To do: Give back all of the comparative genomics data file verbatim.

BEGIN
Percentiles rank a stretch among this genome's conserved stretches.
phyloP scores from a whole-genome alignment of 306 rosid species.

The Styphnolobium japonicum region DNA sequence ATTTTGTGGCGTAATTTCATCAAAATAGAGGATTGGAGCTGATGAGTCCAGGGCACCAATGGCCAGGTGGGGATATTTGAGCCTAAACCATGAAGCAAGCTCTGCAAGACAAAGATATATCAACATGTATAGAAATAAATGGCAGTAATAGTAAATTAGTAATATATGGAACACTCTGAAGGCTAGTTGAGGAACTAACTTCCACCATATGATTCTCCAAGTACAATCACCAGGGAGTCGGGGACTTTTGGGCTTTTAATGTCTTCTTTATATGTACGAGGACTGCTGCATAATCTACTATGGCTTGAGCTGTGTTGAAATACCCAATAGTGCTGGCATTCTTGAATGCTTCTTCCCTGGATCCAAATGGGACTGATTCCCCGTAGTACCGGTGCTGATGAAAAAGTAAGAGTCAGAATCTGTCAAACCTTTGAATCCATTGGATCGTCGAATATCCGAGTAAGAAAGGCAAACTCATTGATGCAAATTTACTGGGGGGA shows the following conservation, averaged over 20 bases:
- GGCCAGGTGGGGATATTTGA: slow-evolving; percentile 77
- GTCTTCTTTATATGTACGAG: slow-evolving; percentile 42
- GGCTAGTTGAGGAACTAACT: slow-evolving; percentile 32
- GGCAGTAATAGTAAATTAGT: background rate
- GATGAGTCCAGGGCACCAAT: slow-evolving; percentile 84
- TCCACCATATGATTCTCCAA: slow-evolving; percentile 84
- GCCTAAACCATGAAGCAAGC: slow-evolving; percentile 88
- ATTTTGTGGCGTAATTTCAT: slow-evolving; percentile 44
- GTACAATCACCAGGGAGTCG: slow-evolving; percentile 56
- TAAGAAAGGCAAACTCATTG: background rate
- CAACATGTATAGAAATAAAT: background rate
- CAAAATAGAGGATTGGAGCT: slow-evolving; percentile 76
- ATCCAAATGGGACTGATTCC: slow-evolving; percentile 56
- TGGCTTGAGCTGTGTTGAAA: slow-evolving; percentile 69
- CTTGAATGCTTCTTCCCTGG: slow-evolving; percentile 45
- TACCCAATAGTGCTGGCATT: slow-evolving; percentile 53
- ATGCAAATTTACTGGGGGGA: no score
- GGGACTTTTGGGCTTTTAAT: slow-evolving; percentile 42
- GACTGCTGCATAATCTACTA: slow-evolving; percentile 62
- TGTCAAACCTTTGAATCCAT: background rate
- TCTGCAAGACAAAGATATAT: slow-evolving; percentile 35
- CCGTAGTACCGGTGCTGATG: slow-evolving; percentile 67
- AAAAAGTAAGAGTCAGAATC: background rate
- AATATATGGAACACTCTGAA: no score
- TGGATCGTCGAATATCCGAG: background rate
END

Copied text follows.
Percentiles rank a stretch among this genome's conserved stretches.
phyloP scores from a whole-genome alignment of 306 rosid species.

The Styphnolobium japonicum region DNA sequence ATTTTGTGGCGTAATTTCATCAAAATAGAGGATTGGAGCTGATGAGTCCAGGGCACCAATGGCCAGGTGGGGATATTTGAGCCTAAACCATGAAGCAAGCTCTGCAAGACAAAGATATATCAACATGTATAGAAATAAATGGCAGTAATAGTAAATTAGTAATATATGGAACACTCTGAAGGCTAGTTGAGGAACTAACTTCCACCATATGATTCTCCAAGTACAATCACCAGGGAGTCGGGGACTTTTGGGCTTTTAATGTCTTCTTTATATGTACGAGGACTGCTGCATAATCTACTATGGCTTGAGCTGTGTTGAAATACCCAATAGTGCTGGCATTCTTGAATGCTTCTTCCCTGGATCCAAATGGGACTGATTCCCCGTAGTACCGGTGCTGATGAAAAAGTAAGAGTCAGAATCTGTCAAACCTTTGAATCCATTGGATCGTCGAATATCCGAGTAAGAAAGGCAAACTCATTGATGCAAATTTACTGGGGGGA shows the following conservation, averaged over 20 bases:
- GGCCAGGTGGGGATATTTGA: slow-evolving; percentile 77
- GTCTTCTTTATATGTACGAG: slow-evolving; percentile 42
- GGCTAGTTGAGGAACTAACT: slow-evolving; percentile 32
- GGCAGTAATAGTAAATTAGT: background rate
- GATGAGTCCAGGGCACCAAT: slow-evolving; percentile 84
- TCCACCATATGATTCTCCAA: slow-evolving; percentile 84
- GCCTAAACCATGAAGCAAGC: slow-evolving; percentile 88
- ATTTTGTGGCGTAATTTCAT: slow-evolving; percentile 44
- GTACAATCACCAGGGAGTCG: slow-evolving; percentile 56
- TAAGAAAGGCAAACTCATTG: background rate
- CAACATGTATAGAAATAAAT: background rate
- CAAAATAGAGGATTGGAGCT: slow-evolving; percentile 76
- ATCCAAATGGGACTGATTCC: slow-evolving; percentile 56
- TGGCTTGAGCTGTGTTGAAA: slow-evolving; percentile 69
- CTTGAATGCTTCTTCCCTGG: slow-evolving; percentile 45
- TACCCAATAGTGCTGGCATT: slow-evolving; percentile 53
- ATGCAAATTTACTGGGGGGA: no score
- GGGACTTTTGGGCTTTTAAT: slow-evolving; percentile 42
- GACTGCTGCATAATCTACTA: slow-evolving; percentile 62
- TGTCAAACCTTTGAATCCAT: background rate
- TCTGCAAGACAAAGATATAT: slow-evolving; percentile 35
- CCGTAGTACCGGTGCTGATG: slow-evolving; percentile 67
- AAAAAGTAAGAGTCAGAATC: background rate
- AATATATGGAACACTCTGAA: no score
- TGGATCGTCGAATATCCGAG: background rate